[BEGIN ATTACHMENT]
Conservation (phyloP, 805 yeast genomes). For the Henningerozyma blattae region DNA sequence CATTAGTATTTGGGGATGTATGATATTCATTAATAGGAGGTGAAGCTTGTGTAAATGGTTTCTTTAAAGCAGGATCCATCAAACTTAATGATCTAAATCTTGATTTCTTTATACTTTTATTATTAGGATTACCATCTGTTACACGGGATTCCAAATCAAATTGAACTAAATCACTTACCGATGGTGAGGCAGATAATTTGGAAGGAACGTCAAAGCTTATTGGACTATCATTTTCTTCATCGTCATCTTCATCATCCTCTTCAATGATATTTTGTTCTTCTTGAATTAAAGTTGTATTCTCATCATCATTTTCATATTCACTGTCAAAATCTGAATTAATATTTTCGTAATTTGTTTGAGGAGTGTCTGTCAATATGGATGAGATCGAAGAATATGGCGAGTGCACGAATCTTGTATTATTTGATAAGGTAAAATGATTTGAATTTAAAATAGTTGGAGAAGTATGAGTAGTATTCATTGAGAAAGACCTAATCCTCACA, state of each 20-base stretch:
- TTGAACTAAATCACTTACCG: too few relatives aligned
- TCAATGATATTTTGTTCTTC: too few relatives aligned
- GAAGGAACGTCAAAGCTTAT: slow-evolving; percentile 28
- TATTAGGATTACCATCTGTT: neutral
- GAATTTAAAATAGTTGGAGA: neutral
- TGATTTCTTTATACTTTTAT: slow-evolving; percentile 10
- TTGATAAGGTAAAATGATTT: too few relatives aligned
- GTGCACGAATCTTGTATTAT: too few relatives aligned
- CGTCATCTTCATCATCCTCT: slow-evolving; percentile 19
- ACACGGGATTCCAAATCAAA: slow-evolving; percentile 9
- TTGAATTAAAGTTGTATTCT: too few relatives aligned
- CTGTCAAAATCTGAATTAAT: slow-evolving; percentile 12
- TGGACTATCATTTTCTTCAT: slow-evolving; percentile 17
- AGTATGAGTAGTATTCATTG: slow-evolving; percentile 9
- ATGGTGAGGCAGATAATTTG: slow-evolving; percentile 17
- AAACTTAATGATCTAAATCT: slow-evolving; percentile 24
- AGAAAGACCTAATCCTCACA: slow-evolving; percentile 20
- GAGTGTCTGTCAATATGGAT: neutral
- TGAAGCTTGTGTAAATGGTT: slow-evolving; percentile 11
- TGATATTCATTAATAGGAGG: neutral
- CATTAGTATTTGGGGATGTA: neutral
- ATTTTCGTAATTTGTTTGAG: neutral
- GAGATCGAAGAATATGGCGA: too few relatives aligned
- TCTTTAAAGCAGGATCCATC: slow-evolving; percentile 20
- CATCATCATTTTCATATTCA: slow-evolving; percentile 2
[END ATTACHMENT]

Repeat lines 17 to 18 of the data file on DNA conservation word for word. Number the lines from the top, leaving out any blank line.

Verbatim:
- AAACTTAATGATCTAAATCT: slow-evolving; percentile 24
- AGAAAGACCTAATCCTCACA: slow-evolving; percentile 20